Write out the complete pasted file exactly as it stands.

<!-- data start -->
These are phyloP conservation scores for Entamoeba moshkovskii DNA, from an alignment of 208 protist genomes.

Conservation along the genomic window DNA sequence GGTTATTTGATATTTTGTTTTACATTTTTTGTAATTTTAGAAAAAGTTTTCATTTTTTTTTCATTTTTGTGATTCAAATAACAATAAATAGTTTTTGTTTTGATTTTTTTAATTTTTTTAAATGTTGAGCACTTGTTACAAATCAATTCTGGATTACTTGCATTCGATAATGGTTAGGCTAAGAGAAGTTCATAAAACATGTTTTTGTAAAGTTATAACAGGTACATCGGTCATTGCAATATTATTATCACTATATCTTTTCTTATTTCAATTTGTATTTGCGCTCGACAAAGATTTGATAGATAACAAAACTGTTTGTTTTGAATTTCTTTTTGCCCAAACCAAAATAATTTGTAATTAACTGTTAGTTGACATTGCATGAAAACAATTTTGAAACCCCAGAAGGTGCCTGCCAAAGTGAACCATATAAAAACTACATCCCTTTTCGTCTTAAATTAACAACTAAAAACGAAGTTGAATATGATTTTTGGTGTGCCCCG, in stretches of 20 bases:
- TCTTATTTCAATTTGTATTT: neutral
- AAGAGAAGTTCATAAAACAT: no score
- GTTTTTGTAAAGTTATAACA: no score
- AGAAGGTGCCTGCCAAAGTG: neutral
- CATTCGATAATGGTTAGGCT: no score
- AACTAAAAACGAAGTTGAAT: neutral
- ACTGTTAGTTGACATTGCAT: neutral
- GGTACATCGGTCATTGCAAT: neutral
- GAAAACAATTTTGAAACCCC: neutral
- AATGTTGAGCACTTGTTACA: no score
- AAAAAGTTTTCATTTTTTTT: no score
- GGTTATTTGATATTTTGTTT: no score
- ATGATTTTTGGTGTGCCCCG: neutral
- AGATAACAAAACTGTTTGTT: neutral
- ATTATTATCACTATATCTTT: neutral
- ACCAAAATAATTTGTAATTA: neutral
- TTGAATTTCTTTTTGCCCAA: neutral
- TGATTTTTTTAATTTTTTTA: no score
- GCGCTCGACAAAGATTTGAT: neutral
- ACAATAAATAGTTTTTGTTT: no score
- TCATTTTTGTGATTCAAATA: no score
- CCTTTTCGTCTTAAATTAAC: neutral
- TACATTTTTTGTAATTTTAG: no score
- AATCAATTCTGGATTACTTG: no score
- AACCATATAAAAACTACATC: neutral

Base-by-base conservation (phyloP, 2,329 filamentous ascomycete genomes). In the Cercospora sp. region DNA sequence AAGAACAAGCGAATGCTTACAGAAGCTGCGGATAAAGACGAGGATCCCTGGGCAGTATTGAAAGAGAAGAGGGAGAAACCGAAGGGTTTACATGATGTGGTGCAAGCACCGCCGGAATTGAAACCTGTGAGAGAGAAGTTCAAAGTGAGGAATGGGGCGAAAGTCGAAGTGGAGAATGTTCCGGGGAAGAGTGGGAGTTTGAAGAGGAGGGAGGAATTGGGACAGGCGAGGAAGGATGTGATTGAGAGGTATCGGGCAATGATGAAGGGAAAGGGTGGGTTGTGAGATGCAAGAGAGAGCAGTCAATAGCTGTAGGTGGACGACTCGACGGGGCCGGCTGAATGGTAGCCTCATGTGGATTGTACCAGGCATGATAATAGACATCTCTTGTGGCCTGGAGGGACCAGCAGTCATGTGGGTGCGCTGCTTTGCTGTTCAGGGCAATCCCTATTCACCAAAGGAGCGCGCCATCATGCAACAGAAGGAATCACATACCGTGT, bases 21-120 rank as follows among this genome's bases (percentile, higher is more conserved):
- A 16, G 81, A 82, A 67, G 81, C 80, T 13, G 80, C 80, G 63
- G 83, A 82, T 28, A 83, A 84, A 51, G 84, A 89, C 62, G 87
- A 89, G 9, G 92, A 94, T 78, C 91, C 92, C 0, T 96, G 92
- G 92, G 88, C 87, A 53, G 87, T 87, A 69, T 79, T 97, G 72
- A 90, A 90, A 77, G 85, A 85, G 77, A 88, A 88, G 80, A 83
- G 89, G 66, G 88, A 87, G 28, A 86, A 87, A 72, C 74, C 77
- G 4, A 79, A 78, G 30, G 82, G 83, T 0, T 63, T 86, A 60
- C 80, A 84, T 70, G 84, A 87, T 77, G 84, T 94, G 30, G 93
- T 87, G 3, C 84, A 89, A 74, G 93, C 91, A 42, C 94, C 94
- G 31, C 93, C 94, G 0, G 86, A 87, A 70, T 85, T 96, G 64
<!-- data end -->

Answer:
These are phyloP conservation scores for Entamoeba moshkovskii DNA, from an alignment of 208 protist genomes.

Conservation along the genomic window DNA sequence GGTTATTTGATATTTTGTTTTACATTTTTTGTAATTTTAGAAAAAGTTTTCATTTTTTTTTCATTTTTGTGATTCAAATAACAATAAATAGTTTTTGTTTTGATTTTTTTAATTTTTTTAAATGTTGAGCACTTGTTACAAATCAATTCTGGATTACTTGCATTCGATAATGGTTAGGCTAAGAGAAGTTCATAAAACATGTTTTTGTAAAGTTATAACAGGTACATCGGTCATTGCAATATTATTATCACTATATCTTTTCTTATTTCAATTTGTATTTGCGCTCGACAAAGATTTGATAGATAACAAAACTGTTTGTTTTGAATTTCTTTTTGCCCAAACCAAAATAATTTGTAATTAACTGTTAGTTGACATTGCATGAAAACAATTTTGAAACCCCAGAAGGTGCCTGCCAAAGTGAACCATATAAAAACTACATCCCTTTTCGTCTTAAATTAACAACTAAAAACGAAGTTGAATATGATTTTTGGTGTGCCCCG, in stretches of 20 bases:
- TCTTATTTCAATTTGTATTT: neutral
- AAGAGAAGTTCATAAAACAT: no score
- GTTTTTGTAAAGTTATAACA: no score
- AGAAGGTGCCTGCCAAAGTG: neutral
- CATTCGATAATGGTTAGGCT: no score
- AACTAAAAACGAAGTTGAAT: neutral
- ACTGTTAGTTGACATTGCAT: neutral
- GGTACATCGGTCATTGCAAT: neutral
- GAAAACAATTTTGAAACCCC: neutral
- AATGTTGAGCACTTGTTACA: no score
- AAAAAGTTTTCATTTTTTTT: no score
- GGTTATTTGATATTTTGTTT: no score
- ATGATTTTTGGTGTGCCCCG: neutral
- AGATAACAAAACTGTTTGTT: neutral
- ATTATTATCACTATATCTTT: neutral
- ACCAAAATAATTTGTAATTA: neutral
- TTGAATTTCTTTTTGCCCAA: neutral
- TGATTTTTTTAATTTTTTTA: no score
- GCGCTCGACAAAGATTTGAT: neutral
- ACAATAAATAGTTTTTGTTT: no score
- TCATTTTTGTGATTCAAATA: no score
- CCTTTTCGTCTTAAATTAAC: neutral
- TACATTTTTTGTAATTTTAG: no score
- AATCAATTCTGGATTACTTG: no score
- AACCATATAAAAACTACATC: neutral

Base-by-base conservation (phyloP, 2,329 filamentous ascomycete genomes). In the Cercospora sp. region DNA sequence AAGAACAAGCGAATGCTTACAGAAGCTGCGGATAAAGACGAGGATCCCTGGGCAGTATTGAAAGAGAAGAGGGAGAAACCGAAGGGTTTACATGATGTGGTGCAAGCACCGCCGGAATTGAAACCTGTGAGAGAGAAGTTCAAAGTGAGGAATGGGGCGAAAGTCGAAGTGGAGAATGTTCCGGGGAAGAGTGGGAGTTTGAAGAGGAGGGAGGAATTGGGACAGGCGAGGAAGGATGTGATTGAGAGGTATCGGGCAATGATGAAGGGAAAGGGTGGGTTGTGAGATGCAAGAGAGAGCAGTCAATAGCTGTAGGTGGACGACTCGACGGGGCCGGCTGAATGGTAGCCTCATGTGGATTGTACCAGGCATGATAATAGACATCTCTTGTGGCCTGGAGGGACCAGCAGTCATGTGGGTGCGCTGCTTTGCTGTTCAGGGCAATCCCTATTCACCAAAGGAGCGCGCCATCATGCAACAGAAGGAATCACATACCGTGT, bases 21-120 rank as follows among this genome's bases (percentile, higher is more conserved):
- A 16, G 81, A 82, A 67, G 81, C 80, T 13, G 80, C 80, G 63
- G 83, A 82, T 28, A 83, A 84, A 51, G 84, A 89, C 62, G 87
- A 89, G 9, G 92, A 94, T 78, C 91, C 92, C 0, T 96, G 92
- G 92, G 88, C 87, A 53, G 87, T 87, A 69, T 79, T 97, G 72
- A 90, A 90, A 77, G 85, A 85, G 77, A 88, A 88, G 80, A 83
- G 89, G 66, G 88, A 87, G 28, A 86, A 87, A 72, C 74, C 77
- G 4, A 79, A 78, G 30, G 82, G 83, T 0, T 63, T 86, A 60
- C 80, A 84, T 70, G 84, A 87, T 77, G 84, T 94, G 30, G 93
- T 87, G 3, C 84, A 89, A 74, G 93, C 91, A 42, C 94, C 94
- G 31, C 93, C 94, G 0, G 86, A 87, A 70, T 85, T 96, G 64